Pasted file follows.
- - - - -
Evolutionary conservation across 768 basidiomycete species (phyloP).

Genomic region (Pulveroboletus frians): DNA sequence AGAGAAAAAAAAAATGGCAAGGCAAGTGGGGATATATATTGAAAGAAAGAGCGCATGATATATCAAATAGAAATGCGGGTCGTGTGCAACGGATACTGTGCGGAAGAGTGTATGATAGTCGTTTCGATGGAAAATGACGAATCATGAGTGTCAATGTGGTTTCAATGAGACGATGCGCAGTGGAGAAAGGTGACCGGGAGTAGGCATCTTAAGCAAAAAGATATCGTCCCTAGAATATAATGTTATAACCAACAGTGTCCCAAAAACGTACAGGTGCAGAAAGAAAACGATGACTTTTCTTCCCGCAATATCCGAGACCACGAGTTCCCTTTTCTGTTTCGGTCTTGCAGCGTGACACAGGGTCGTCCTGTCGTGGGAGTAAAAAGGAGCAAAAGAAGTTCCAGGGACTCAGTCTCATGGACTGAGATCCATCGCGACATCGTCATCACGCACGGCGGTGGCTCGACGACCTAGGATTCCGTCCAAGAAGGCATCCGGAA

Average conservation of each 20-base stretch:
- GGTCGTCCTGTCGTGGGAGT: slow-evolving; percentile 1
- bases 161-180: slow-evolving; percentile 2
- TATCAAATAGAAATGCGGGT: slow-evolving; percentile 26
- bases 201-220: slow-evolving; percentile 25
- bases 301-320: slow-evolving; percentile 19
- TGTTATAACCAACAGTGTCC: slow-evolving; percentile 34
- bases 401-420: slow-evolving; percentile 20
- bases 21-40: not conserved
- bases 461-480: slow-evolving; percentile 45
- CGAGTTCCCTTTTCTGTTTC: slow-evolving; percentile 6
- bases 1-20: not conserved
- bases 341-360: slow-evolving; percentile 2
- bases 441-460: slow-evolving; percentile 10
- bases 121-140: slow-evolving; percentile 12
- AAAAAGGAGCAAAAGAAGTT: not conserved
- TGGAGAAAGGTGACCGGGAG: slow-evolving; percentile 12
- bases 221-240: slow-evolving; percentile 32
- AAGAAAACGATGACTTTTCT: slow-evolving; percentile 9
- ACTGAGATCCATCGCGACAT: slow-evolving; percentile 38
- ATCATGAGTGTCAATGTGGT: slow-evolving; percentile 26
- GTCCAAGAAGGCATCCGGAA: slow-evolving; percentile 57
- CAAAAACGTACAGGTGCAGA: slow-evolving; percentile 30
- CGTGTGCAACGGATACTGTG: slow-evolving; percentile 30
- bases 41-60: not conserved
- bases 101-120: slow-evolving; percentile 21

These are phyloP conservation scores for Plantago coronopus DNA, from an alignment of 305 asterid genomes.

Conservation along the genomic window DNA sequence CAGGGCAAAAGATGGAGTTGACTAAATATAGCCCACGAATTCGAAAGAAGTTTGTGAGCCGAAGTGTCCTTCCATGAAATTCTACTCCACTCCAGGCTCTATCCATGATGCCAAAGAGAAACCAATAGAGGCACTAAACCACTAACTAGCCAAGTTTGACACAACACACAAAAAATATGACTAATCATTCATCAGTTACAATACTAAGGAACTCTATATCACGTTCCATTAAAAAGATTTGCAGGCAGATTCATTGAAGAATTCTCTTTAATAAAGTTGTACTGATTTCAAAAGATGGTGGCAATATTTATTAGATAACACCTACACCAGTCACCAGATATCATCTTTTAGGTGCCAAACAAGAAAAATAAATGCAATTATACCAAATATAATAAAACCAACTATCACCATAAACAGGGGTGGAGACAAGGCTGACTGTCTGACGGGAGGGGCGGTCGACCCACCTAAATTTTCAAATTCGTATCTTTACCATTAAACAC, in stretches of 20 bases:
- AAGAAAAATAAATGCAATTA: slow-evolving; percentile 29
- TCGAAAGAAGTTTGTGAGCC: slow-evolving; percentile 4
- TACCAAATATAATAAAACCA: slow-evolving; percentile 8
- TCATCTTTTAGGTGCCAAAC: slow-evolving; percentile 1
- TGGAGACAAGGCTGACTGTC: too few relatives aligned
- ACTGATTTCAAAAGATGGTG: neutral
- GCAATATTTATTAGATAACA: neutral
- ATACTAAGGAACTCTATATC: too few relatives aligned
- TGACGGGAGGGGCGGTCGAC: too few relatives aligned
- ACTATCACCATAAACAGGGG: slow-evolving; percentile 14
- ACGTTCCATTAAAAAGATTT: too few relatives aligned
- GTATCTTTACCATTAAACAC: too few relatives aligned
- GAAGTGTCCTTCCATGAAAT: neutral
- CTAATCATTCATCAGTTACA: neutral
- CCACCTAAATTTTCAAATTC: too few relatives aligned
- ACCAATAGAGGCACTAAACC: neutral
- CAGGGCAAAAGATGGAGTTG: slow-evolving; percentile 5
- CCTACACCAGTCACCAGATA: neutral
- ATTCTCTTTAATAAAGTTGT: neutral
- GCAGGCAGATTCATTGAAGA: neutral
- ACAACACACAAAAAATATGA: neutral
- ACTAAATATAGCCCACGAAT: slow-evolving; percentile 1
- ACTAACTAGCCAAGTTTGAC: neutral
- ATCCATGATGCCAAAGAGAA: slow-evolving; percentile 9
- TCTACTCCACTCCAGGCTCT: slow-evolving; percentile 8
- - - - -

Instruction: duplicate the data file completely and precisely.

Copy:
Evolutionary conservation across 768 basidiomycete species (phyloP).

Genomic region (Pulveroboletus frians): DNA sequence AGAGAAAAAAAAAATGGCAAGGCAAGTGGGGATATATATTGAAAGAAAGAGCGCATGATATATCAAATAGAAATGCGGGTCGTGTGCAACGGATACTGTGCGGAAGAGTGTATGATAGTCGTTTCGATGGAAAATGACGAATCATGAGTGTCAATGTGGTTTCAATGAGACGATGCGCAGTGGAGAAAGGTGACCGGGAGTAGGCATCTTAAGCAAAAAGATATCGTCCCTAGAATATAATGTTATAACCAACAGTGTCCCAAAAACGTACAGGTGCAGAAAGAAAACGATGACTTTTCTTCCCGCAATATCCGAGACCACGAGTTCCCTTTTCTGTTTCGGTCTTGCAGCGTGACACAGGGTCGTCCTGTCGTGGGAGTAAAAAGGAGCAAAAGAAGTTCCAGGGACTCAGTCTCATGGACTGAGATCCATCGCGACATCGTCATCACGCACGGCGGTGGCTCGACGACCTAGGATTCCGTCCAAGAAGGCATCCGGAA

Average conservation of each 20-base stretch:
- GGTCGTCCTGTCGTGGGAGT: slow-evolving; percentile 1
- bases 161-180: slow-evolving; percentile 2
- TATCAAATAGAAATGCGGGT: slow-evolving; percentile 26
- bases 201-220: slow-evolving; percentile 25
- bases 301-320: slow-evolving; percentile 19
- TGTTATAACCAACAGTGTCC: slow-evolving; percentile 34
- bases 401-420: slow-evolving; percentile 20
- bases 21-40: not conserved
- bases 461-480: slow-evolving; percentile 45
- CGAGTTCCCTTTTCTGTTTC: slow-evolving; percentile 6
- bases 1-20: not conserved
- bases 341-360: slow-evolving; percentile 2
- bases 441-460: slow-evolving; percentile 10
- bases 121-140: slow-evolving; percentile 12
- AAAAAGGAGCAAAAGAAGTT: not conserved
- TGGAGAAAGGTGACCGGGAG: slow-evolving; percentile 12
- bases 221-240: slow-evolving; percentile 32
- AAGAAAACGATGACTTTTCT: slow-evolving; percentile 9
- ACTGAGATCCATCGCGACAT: slow-evolving; percentile 38
- ATCATGAGTGTCAATGTGGT: slow-evolving; percentile 26
- GTCCAAGAAGGCATCCGGAA: slow-evolving; percentile 57
- CAAAAACGTACAGGTGCAGA: slow-evolving; percentile 30
- CGTGTGCAACGGATACTGTG: slow-evolving; percentile 30
- bases 41-60: not conserved
- bases 101-120: slow-evolving; percentile 21

These are phyloP conservation scores for Plantago coronopus DNA, from an alignment of 305 asterid genomes.

Conservation along the genomic window DNA sequence CAGGGCAAAAGATGGAGTTGACTAAATATAGCCCACGAATTCGAAAGAAGTTTGTGAGCCGAAGTGTCCTTCCATGAAATTCTACTCCACTCCAGGCTCTATCCATGATGCCAAAGAGAAACCAATAGAGGCACTAAACCACTAACTAGCCAAGTTTGACACAACACACAAAAAATATGACTAATCATTCATCAGTTACAATACTAAGGAACTCTATATCACGTTCCATTAAAAAGATTTGCAGGCAGATTCATTGAAGAATTCTCTTTAATAAAGTTGTACTGATTTCAAAAGATGGTGGCAATATTTATTAGATAACACCTACACCAGTCACCAGATATCATCTTTTAGGTGCCAAACAAGAAAAATAAATGCAATTATACCAAATATAATAAAACCAACTATCACCATAAACAGGGGTGGAGACAAGGCTGACTGTCTGACGGGAGGGGCGGTCGACCCACCTAAATTTTCAAATTCGTATCTTTACCATTAAACAC, in stretches of 20 bases:
- AAGAAAAATAAATGCAATTA: slow-evolving; percentile 29
- TCGAAAGAAGTTTGTGAGCC: slow-evolving; percentile 4
- TACCAAATATAATAAAACCA: slow-evolving; percentile 8
- TCATCTTTTAGGTGCCAAAC: slow-evolving; percentile 1
- TGGAGACAAGGCTGACTGTC: too few relatives aligned
- ACTGATTTCAAAAGATGGTG: neutral
- GCAATATTTATTAGATAACA: neutral
- ATACTAAGGAACTCTATATC: too few relatives aligned
- TGACGGGAGGGGCGGTCGAC: too few relatives aligned
- ACTATCACCATAAACAGGGG: slow-evolving; percentile 14
- ACGTTCCATTAAAAAGATTT: too few relatives aligned
- GTATCTTTACCATTAAACAC: too few relatives aligned
- GAAGTGTCCTTCCATGAAAT: neutral
- CTAATCATTCATCAGTTACA: neutral
- CCACCTAAATTTTCAAATTC: too few relatives aligned
- ACCAATAGAGGCACTAAACC: neutral
- CAGGGCAAAAGATGGAGTTG: slow-evolving; percentile 5
- CCTACACCAGTCACCAGATA: neutral
- ATTCTCTTTAATAAAGTTGT: neutral
- GCAGGCAGATTCATTGAAGA: neutral
- ACAACACACAAAAAATATGA: neutral
- ACTAAATATAGCCCACGAAT: slow-evolving; percentile 1
- ACTAACTAGCCAAGTTTGAC: neutral
- ATCCATGATGCCAAAGAGAA: slow-evolving; percentile 9
- TCTACTCCACTCCAGGCTCT: slow-evolving; percentile 8